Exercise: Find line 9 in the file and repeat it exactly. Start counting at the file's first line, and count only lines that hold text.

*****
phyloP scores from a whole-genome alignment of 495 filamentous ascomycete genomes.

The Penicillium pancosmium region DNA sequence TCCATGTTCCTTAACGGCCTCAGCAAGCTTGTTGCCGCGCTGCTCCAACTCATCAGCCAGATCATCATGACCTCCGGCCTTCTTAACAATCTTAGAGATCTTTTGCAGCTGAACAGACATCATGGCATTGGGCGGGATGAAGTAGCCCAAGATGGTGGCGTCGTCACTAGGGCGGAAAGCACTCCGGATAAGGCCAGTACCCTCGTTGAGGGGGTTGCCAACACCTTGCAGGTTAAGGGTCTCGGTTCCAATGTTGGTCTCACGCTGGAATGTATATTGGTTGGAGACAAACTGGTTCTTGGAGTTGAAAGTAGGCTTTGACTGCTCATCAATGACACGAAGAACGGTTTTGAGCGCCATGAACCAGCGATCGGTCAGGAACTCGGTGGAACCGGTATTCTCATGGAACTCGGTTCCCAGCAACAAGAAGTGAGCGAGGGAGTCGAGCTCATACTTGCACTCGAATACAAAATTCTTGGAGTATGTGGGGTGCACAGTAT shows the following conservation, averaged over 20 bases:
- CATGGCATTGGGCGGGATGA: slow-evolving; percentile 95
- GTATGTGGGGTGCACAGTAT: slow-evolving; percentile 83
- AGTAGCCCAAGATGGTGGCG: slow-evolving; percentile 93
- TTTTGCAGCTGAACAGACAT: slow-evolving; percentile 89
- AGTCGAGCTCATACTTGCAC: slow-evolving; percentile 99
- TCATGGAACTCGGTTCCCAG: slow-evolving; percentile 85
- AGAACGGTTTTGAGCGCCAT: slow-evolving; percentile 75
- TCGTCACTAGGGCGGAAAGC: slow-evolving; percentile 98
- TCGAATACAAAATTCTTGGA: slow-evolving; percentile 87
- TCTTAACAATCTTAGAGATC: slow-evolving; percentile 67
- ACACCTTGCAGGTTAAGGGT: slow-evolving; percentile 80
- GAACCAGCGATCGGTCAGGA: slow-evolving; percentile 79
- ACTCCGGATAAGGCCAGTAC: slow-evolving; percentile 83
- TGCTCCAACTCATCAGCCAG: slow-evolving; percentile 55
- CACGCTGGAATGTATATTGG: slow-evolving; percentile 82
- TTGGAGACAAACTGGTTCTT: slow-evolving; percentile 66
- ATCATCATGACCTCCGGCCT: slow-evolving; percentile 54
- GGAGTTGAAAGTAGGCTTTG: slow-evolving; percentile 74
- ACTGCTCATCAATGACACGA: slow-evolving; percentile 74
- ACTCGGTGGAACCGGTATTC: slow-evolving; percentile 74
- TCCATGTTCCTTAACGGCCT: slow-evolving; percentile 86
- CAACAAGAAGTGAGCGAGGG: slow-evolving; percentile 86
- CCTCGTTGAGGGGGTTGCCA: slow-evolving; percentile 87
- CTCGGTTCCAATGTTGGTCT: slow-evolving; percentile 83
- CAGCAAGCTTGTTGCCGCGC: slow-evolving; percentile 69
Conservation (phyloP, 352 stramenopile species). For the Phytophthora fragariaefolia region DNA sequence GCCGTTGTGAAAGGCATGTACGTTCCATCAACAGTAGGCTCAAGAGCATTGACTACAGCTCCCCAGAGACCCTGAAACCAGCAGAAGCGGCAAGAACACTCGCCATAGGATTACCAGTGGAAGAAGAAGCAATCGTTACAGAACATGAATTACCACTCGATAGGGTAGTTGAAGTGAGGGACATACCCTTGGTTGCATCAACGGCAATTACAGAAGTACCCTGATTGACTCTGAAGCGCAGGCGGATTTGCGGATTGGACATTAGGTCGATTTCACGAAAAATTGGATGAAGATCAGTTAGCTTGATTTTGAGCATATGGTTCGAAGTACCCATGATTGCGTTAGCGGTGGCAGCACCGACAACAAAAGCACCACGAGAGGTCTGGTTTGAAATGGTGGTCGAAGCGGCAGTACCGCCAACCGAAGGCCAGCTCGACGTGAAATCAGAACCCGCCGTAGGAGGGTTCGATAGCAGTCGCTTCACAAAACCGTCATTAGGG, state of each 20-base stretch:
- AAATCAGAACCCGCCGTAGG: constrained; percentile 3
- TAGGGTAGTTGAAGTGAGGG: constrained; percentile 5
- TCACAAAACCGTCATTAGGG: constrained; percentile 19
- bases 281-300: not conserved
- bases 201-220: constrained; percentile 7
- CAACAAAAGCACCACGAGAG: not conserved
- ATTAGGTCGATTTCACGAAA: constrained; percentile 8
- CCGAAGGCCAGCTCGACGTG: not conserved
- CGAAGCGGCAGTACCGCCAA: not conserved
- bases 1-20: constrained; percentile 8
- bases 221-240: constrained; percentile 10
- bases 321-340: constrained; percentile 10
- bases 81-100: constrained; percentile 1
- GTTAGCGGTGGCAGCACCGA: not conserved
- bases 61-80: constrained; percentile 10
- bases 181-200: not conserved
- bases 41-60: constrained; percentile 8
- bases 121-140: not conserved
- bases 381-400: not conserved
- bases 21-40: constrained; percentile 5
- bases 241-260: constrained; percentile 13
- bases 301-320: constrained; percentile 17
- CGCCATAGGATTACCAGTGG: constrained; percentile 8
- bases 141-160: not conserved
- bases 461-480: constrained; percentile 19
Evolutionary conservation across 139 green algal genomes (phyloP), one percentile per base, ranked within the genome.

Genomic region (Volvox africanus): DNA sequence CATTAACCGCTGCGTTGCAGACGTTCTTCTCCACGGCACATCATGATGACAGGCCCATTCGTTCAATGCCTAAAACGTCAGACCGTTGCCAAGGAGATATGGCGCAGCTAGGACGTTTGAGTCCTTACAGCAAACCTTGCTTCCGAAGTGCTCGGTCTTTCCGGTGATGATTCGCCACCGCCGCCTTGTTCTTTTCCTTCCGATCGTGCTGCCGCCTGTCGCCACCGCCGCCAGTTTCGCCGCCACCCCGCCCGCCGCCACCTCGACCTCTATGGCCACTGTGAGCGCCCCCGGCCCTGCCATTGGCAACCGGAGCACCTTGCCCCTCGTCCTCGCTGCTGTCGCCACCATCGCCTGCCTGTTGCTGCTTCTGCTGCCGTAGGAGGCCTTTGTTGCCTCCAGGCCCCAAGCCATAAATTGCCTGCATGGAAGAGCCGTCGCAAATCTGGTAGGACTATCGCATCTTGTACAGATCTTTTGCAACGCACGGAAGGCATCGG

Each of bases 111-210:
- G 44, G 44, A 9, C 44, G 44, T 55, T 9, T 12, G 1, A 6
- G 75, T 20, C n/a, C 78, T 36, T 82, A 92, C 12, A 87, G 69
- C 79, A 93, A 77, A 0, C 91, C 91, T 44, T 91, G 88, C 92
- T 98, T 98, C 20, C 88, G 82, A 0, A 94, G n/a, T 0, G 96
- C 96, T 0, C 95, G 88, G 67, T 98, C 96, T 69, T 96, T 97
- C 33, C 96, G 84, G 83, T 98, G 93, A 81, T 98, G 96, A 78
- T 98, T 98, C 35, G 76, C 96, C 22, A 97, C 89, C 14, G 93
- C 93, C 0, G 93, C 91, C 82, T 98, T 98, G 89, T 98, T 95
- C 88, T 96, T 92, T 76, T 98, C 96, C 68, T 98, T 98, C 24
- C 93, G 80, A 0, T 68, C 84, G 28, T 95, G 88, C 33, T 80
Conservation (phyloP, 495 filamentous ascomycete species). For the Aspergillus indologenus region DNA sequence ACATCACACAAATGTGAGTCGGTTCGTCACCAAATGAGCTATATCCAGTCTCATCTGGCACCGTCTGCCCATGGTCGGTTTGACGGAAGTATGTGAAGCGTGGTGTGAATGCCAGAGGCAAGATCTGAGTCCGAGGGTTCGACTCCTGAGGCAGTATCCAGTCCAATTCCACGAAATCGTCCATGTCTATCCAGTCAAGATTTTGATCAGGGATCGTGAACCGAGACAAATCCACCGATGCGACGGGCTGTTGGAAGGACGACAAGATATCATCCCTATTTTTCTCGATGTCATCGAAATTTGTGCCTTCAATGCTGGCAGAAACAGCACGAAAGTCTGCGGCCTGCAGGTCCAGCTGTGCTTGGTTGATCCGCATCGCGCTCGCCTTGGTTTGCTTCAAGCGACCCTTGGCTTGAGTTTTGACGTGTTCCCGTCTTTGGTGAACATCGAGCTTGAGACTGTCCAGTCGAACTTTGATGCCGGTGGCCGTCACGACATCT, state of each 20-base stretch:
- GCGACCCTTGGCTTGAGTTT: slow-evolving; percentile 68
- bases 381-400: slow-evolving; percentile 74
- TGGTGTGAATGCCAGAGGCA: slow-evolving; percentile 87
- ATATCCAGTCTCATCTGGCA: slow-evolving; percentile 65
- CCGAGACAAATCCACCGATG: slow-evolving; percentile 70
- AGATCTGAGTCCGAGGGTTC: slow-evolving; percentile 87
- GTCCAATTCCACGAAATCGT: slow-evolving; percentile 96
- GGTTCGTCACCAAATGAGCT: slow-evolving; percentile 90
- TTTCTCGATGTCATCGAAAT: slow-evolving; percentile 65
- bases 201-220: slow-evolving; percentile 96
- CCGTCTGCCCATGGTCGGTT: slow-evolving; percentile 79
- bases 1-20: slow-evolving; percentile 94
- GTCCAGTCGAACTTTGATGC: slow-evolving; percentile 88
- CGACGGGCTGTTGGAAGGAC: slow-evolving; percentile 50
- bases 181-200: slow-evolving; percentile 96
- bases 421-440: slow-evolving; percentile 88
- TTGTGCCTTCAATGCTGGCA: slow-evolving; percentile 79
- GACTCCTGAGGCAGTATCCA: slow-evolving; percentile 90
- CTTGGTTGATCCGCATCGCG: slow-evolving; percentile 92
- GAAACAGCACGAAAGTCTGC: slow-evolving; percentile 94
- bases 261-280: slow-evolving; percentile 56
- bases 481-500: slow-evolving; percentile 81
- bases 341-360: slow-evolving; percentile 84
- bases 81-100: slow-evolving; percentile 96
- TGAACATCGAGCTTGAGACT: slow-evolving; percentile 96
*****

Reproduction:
- AGAACGGTTTTGAGCGCCAT: slow-evolving; percentile 75